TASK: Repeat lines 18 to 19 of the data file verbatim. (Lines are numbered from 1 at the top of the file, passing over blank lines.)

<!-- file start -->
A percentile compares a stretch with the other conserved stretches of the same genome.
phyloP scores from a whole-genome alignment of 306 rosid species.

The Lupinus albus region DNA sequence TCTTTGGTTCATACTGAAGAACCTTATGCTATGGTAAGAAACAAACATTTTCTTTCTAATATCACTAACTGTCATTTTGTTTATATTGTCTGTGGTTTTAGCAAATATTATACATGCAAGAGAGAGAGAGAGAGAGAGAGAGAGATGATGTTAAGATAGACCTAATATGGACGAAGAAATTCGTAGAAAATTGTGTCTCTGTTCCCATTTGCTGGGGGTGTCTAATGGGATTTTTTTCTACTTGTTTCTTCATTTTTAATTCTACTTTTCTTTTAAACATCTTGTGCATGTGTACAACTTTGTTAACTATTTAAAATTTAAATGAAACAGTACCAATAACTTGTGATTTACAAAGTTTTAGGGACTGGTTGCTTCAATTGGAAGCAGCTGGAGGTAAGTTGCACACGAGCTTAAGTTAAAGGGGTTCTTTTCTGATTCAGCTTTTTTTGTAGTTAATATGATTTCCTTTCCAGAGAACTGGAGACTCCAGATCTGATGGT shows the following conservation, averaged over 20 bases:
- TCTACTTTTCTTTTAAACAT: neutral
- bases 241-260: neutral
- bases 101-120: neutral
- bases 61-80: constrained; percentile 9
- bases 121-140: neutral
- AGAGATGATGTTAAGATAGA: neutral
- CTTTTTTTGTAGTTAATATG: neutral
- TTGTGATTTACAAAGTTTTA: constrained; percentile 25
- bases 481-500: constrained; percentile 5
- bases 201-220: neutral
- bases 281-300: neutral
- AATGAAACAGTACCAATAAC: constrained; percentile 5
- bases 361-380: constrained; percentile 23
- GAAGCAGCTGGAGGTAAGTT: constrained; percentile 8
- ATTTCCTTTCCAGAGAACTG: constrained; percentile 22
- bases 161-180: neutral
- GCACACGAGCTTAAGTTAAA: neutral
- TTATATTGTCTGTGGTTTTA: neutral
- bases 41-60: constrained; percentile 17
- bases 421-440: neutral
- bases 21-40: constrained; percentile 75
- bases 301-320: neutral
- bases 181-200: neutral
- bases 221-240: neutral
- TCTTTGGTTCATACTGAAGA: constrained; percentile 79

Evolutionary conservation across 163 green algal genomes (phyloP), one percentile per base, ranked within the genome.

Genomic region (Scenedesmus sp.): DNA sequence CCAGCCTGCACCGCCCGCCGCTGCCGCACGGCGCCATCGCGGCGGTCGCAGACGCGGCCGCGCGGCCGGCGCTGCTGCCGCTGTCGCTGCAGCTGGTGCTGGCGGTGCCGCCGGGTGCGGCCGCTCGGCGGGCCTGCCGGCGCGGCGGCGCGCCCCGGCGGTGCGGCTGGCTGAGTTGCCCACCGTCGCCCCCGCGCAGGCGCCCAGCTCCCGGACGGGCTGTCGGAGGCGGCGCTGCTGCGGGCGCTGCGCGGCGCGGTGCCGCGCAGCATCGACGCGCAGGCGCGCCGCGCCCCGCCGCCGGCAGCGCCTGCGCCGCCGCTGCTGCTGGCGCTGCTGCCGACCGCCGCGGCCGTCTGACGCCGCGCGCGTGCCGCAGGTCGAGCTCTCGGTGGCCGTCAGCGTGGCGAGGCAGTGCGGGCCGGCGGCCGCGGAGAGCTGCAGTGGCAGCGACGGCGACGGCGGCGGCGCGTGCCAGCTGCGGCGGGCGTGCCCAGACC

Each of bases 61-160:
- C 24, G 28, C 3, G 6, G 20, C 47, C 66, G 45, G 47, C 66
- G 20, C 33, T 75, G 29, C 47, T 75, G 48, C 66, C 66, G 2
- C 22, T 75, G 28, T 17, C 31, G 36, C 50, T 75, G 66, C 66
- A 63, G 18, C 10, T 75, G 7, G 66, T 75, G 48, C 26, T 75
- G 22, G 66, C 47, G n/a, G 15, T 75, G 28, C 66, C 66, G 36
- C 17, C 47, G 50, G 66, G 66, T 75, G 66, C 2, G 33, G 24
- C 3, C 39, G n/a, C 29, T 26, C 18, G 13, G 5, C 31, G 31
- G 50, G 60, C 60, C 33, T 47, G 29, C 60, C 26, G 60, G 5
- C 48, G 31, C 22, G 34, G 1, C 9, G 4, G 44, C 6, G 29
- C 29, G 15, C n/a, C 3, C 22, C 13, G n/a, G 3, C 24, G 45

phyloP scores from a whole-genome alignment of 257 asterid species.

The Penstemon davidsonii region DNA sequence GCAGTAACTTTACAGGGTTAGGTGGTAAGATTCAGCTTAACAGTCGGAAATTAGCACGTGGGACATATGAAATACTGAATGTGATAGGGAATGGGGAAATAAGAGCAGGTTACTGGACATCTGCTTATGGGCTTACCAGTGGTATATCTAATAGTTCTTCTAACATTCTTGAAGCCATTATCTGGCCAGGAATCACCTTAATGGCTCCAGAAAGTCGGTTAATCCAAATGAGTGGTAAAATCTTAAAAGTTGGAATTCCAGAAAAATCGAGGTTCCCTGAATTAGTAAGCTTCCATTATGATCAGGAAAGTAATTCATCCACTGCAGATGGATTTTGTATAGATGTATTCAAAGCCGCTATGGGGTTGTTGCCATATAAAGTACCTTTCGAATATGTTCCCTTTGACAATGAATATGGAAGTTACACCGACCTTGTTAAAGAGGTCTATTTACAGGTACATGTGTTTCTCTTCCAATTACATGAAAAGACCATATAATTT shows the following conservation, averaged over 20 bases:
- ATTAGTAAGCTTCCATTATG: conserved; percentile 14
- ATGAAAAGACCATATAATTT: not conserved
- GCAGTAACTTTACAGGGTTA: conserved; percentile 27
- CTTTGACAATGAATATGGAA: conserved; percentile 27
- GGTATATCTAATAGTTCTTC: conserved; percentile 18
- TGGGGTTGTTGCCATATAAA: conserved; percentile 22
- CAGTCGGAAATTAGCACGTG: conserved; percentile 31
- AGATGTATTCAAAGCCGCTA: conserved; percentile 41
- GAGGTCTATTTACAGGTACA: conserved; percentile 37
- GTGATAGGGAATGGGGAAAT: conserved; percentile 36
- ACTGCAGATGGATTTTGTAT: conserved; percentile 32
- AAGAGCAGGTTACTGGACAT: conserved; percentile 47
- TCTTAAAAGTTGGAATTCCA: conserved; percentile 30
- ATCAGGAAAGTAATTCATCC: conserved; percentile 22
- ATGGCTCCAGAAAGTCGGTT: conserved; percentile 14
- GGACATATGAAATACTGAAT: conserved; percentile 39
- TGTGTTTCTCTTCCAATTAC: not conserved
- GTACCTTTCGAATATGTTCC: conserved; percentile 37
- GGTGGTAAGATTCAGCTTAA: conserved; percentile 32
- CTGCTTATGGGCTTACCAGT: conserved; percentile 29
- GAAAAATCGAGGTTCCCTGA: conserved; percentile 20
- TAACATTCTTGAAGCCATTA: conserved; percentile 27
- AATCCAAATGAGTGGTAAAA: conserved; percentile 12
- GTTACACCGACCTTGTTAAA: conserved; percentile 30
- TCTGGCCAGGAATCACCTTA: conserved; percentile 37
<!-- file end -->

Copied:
- ATTTCCTTTCCAGAGAACTG: constrained; percentile 22
- bases 161-180: neutral